My blog posts likely contain affiliate links, including for the Amazon Associates program.
You love national parks, right? I mean, who doesn’t? They are undoubtedly one of the best parts of the U.S., and protect some of the most incredible natural wonders in this country. I love visiting them, and I love learning about them too.
Every year, I download all of the visitation data from the National Park Service and like to review it; I use it to put together a list of the most visited and least visited national parks. I also like to look at the data as a whole, seeing if any patterns, trends, or other numbers jump out at me. As you might imagine, the pandemic certainly had an interesting impact – and provided me with some really fascinating recovery data that probably reflects the travel industry as a whole.
As part of crunching the numbers on all national park visitation in 2022 now that we’re a few years beyond the pandemic, I made a few new observations based on the data. If you find facts and figures as interesting as I do, read on for some interesting national park visitation facts from the 2022 data.
In this post, I promote travel to national parks, nearly all of which are the traditional and/or sacred lands of many Native American and Indigenous groups. With respect, I make a formal land acknowledgment, extending my appreciation and respect to the past and present people of these lands. To learn more about the peoples who call these lands home, I invite you to explore Native Land.
Facts About National Park Visitation
- The National Park Service has been gathering visitation data since 1904! Since then, the national parks have received 1,857,082,454 visitors; all sites within the NPS have received 15,703,311,966 visits in total!
- Five national parks have complete data going back to 1904: Yellowstone (1872), Mount Rainier (1899), Crater Lake (1902), Wind Cave (1903), and King’s Canyon (1940). (The year in parentheses is the year each one became a park.)
- Becoming a national park typically boosts visitation – but not always! For the 23 parks with enough data, 34% actually saw fewer visitors in the five years following recognition as a national park.
- 28% of all visitors to National Park Service sites occurred at National Parks themselves. For exact numbers, 88,662,181 people visited national parks of 311,985,998 total visitors to all NPS sites.
- On average, park visitation was almost the same from 2021 to 2022. Visitation increased just 9% from year to year.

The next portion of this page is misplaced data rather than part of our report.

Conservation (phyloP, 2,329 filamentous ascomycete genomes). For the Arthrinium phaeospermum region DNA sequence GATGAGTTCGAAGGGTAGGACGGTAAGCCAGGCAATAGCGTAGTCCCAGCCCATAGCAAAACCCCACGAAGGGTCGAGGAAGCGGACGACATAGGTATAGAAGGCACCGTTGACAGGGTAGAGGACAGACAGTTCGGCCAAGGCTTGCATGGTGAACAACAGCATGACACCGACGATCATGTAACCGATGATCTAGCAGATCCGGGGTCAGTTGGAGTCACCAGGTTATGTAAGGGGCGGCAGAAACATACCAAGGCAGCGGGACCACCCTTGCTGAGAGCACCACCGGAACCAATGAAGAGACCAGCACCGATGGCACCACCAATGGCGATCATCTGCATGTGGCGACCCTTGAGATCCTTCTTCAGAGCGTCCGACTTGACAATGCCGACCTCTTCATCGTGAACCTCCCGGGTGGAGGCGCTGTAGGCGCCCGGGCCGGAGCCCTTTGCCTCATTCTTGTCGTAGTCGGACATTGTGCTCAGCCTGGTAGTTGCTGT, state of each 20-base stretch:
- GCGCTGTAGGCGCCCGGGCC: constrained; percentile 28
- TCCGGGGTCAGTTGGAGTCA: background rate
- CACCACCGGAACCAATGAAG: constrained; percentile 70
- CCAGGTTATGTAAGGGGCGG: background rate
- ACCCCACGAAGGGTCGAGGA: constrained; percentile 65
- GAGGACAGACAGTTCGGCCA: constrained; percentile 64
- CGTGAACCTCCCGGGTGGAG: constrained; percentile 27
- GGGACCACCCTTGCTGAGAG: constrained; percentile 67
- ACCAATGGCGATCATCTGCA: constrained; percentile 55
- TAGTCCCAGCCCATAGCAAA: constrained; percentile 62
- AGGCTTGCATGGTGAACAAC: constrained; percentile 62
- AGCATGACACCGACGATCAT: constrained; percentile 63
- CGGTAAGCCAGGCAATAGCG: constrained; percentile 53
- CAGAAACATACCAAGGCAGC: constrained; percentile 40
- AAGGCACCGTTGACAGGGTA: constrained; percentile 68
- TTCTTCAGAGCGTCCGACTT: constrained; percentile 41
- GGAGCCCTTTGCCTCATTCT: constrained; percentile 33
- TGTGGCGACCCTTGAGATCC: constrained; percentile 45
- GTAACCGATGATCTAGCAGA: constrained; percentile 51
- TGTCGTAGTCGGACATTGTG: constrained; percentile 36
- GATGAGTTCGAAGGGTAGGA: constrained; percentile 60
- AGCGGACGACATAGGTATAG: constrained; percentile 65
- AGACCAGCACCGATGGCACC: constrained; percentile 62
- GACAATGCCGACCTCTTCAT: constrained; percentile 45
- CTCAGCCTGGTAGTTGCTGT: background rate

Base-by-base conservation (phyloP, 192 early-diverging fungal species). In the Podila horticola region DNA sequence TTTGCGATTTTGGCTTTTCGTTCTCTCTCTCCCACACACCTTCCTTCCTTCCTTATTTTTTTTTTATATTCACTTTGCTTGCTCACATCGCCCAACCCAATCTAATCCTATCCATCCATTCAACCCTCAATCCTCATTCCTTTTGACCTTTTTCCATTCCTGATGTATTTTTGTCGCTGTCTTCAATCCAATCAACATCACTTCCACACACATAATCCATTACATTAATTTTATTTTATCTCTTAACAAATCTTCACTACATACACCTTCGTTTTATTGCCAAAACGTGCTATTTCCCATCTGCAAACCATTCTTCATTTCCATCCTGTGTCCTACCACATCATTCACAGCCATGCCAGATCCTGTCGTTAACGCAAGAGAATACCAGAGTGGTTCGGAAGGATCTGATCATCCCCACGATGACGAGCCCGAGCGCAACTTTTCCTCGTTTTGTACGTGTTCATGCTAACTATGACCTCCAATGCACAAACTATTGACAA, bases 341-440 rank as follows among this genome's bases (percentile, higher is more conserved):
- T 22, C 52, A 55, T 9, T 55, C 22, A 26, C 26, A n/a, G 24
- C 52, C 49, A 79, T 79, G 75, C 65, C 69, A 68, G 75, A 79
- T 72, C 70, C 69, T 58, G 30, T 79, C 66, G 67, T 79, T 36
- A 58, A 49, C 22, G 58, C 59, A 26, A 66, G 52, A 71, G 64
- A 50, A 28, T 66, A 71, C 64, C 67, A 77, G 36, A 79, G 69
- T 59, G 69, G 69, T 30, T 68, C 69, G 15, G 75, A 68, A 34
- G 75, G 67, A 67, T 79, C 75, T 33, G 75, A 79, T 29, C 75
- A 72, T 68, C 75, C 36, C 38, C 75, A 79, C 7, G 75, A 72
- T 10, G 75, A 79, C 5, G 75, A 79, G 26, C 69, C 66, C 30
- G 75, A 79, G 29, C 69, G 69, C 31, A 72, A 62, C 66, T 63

- Average park visitation was 27% lower than the maximum it has ever been. Parks have recorded maximum visitation in different years, but on the whole, most parks saw less visitation individually – and less overall, than the max that has ever visited.
- 27 of 63 national parks saw higher visitation in 2022 than in 2019. Following the popularity of visiting parks during the pandemic, many parks continue to grow in visitation.
- 87% of the parks on the most-visited and least-visited lists have been the same for the past decade. This number is comprised of two figures: 81% of the most-visited list and 93% of the least-visited list are the same dating back to 2013 – including 2020 and 2021 when the pandemic disrupted everything travel related!
- Only one national park saw record visitation in 2022: Hot Springs National Park in Arkansas. Apparently, people are loving that park lately! Have you been?
- One national park saw record low visitation in 2022: National Park of American Samoa. This park recorded its lowest visitation since data began being collected twenty years ago (in 2002).
- The top 10 most visited national parks comprise over 50% of total visitation in 2022! Over 46 million people visited the top 10 parks, of 88 million visitors in total.
- The 10 least visited national parks comprise just 0.4% of total visitation. If you want to escape the crowds, those parks are where to go – but be warned: they take a lot more effort to reach, usually by planes or boats.
- On average, a new national park is established every 2-3 years (2.38 years) – it’s been 3 years since the last national park was established (New River Gorge National Park), so maybe 2023 will be the year when we add the 64th national park to the list! Any guesses about which one it might be? (I’m working on a list – I plan to share it soon!)
I hope you found these facts as fascinating as I did; have any other questions about national park visitation that I could try to answer with this year’s data? Let me know in the comments below!